Goshen News, Goshen, IN

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March 16, 2013

Museum opens train exhibit

MIDDLEBURY — The Middlebury Historical Museum has become a train depot of sorts for the coming spring months.

From now until the end of May, model engines, cars, working train layouts, switches, signals and photographs are on display during museum hours and by appointment.

Once the call went out and by word of mouth, the museum’s shelves, display cases and tables filled up with variety of trains in all shapes and sizes — from Lionel to American Flyer and from the 1930s through to the present.

“All the collections and individual pieces come from local collectors — model train enthusiasts and even some folks who have lent us trains they’ve kept even after their children stopped playing with them,” said museum Director Richard Smith. “You wouldn’t believe it. Some of them come in their original boxes and look almost new.”

A sleek silver train called the Burlington-Zephyr from American Flyer Streamliners represents the oldest train in the exhibit. The train, manufactured in 1936, is on loan from Don Smucker.

Four large cases are devoted to the collections of Chuck Teall and his late brother-in-law Tom Sparr.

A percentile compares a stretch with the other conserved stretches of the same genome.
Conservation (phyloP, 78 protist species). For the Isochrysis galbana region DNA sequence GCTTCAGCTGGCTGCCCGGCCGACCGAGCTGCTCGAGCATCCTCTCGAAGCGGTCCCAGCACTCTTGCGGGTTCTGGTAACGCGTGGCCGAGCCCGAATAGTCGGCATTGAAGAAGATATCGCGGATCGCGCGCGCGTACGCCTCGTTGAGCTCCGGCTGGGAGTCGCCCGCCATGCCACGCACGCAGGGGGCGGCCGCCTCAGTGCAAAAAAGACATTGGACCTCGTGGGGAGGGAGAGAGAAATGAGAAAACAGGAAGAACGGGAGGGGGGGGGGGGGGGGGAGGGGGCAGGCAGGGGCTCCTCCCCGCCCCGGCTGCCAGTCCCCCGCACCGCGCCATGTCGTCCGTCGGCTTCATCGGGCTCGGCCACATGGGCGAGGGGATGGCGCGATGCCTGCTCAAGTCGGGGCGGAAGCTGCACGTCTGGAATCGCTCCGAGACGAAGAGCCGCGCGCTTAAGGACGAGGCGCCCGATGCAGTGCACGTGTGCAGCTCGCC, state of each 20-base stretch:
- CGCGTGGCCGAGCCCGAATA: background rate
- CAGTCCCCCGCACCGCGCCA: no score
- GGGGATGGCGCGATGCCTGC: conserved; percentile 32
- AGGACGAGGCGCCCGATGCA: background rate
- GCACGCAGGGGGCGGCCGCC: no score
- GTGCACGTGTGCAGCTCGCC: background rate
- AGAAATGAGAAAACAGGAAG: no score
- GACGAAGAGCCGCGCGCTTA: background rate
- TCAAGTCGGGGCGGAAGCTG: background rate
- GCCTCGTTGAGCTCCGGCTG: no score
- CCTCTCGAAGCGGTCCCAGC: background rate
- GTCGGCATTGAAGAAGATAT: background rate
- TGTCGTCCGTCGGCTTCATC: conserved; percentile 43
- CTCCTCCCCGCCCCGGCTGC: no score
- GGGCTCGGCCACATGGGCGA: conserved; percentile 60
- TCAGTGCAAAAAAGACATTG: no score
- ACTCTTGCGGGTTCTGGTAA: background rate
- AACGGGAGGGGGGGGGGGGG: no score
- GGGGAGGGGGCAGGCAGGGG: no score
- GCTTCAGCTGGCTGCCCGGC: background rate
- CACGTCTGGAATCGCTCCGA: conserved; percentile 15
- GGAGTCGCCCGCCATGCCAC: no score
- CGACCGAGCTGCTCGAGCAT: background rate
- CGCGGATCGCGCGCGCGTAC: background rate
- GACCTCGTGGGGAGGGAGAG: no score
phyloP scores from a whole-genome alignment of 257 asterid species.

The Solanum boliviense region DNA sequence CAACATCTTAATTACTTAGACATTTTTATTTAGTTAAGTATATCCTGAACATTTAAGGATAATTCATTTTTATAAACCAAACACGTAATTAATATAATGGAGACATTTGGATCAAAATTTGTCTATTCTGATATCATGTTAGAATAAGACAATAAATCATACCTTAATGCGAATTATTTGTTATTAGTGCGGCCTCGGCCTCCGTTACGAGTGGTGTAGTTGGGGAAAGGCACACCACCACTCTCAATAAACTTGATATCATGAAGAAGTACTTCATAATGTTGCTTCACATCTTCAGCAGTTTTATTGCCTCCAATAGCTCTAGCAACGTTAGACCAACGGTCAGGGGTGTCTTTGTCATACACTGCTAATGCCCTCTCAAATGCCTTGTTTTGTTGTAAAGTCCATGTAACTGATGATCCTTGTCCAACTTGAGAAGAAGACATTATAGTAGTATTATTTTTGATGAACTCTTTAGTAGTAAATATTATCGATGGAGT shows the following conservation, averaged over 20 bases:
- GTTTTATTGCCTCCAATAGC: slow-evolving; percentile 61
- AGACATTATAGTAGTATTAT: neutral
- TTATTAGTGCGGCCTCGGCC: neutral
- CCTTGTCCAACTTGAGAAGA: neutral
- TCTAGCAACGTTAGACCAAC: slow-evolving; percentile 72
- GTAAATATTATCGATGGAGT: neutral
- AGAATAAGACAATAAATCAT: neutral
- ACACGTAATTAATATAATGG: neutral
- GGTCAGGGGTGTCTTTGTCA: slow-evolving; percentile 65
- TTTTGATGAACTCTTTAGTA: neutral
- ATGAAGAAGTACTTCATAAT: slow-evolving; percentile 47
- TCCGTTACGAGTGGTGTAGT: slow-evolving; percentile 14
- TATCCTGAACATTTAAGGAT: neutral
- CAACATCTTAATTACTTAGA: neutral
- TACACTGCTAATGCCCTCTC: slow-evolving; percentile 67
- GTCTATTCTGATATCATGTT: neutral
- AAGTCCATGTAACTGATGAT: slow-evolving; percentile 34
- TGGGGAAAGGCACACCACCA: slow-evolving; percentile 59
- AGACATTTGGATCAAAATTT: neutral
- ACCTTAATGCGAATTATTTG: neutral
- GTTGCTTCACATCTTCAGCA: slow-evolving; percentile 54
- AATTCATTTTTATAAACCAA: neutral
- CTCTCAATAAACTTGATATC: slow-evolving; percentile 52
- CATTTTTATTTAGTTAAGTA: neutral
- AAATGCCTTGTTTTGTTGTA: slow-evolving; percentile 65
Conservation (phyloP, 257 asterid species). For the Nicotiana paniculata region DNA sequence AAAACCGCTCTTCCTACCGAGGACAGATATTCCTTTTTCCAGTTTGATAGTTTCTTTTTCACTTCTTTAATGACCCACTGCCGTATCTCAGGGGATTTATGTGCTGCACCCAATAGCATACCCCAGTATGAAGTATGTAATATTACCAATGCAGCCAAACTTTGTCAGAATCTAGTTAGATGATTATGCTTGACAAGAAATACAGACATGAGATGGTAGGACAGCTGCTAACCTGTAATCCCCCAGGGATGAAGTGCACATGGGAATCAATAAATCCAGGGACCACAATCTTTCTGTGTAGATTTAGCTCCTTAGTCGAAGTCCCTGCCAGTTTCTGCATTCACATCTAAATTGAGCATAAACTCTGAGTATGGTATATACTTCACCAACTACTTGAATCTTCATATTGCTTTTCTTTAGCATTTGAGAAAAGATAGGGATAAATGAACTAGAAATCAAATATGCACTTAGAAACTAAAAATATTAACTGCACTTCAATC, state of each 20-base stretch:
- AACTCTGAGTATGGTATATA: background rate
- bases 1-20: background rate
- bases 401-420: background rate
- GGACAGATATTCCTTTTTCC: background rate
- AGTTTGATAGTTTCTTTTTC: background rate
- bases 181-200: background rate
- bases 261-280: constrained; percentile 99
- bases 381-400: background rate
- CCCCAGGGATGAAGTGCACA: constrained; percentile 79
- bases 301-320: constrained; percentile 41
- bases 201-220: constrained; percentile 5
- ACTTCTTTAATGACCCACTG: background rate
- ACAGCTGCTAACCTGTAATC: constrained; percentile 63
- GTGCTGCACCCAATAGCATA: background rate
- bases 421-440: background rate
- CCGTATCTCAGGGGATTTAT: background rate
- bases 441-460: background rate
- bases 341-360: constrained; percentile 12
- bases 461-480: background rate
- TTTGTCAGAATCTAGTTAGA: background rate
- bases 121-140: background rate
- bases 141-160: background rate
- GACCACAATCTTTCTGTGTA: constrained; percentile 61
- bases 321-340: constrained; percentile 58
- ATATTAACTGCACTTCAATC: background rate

“There are three impressive New York Central engines from 1950s,” Smith said. “And a 15-car bicentennial train. I think you would buy a car a month leading up to the bicentennial, and then the final month you would get the engine and the caboose.”

Several working layouts created by Steve Payne, one on loan from Das Dutchman Essenhaus, fill two large tables.

“Another one is a replica of the Pumpkinvine Railroad made by Sam Miller especially for this exhibit,” Smith said. “The model shows a pre-1960s view of Middlebury with a stockyard, lumber company, train depot, Pioneer Manufacturing and Middlebury Grain.”

Photographs show the Middlebury depot as well as the trestle that once existed near the downtown area.

One of Smith’s favorites is a model of the Orient Express on loan from Shirley Hoover.

“It’s pretty neat,” Smith said. “The Hoovers actually took a trip on the train and later saw this model when they were visiting St. Louis. Look closely, you can even see the lamps on each of the tables in the dining car.”

Hours

The Middlebury Historical Museum is open from 10 a.m. to 2 p.m. on Tuesdays and Thursdays and from 10 a.m. to 3 p.m. on Saturdays. There is no admission charge.

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